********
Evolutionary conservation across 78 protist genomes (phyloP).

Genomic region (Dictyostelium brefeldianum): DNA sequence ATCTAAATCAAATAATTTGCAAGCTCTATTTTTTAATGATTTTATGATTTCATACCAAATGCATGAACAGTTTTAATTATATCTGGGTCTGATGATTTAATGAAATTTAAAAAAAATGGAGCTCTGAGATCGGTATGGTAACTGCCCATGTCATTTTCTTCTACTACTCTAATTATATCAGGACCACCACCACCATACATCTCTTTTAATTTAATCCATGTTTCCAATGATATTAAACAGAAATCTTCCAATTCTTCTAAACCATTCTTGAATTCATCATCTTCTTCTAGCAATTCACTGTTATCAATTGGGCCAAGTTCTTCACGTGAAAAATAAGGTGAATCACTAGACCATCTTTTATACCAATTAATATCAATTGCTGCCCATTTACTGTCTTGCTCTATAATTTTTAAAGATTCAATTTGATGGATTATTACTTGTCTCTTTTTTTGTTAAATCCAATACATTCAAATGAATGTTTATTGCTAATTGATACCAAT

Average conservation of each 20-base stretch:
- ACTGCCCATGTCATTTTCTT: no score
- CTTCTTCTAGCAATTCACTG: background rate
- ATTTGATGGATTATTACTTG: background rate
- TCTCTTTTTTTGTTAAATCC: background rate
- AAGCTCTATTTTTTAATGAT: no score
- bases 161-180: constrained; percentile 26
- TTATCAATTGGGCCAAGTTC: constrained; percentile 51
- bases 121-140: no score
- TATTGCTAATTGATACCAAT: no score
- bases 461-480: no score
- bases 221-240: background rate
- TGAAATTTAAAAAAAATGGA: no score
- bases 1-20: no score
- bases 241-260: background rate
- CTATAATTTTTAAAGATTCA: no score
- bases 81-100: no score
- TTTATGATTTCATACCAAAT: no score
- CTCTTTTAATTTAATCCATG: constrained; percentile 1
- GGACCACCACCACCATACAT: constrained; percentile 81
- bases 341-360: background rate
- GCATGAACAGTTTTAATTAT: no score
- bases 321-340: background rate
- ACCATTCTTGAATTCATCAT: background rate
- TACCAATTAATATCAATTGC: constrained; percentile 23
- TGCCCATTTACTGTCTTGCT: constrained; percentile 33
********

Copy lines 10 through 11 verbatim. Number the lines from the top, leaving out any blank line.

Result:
- TTATCAATTGGGCCAAGTTC: constrained; percentile 51
- bases 121-140: no score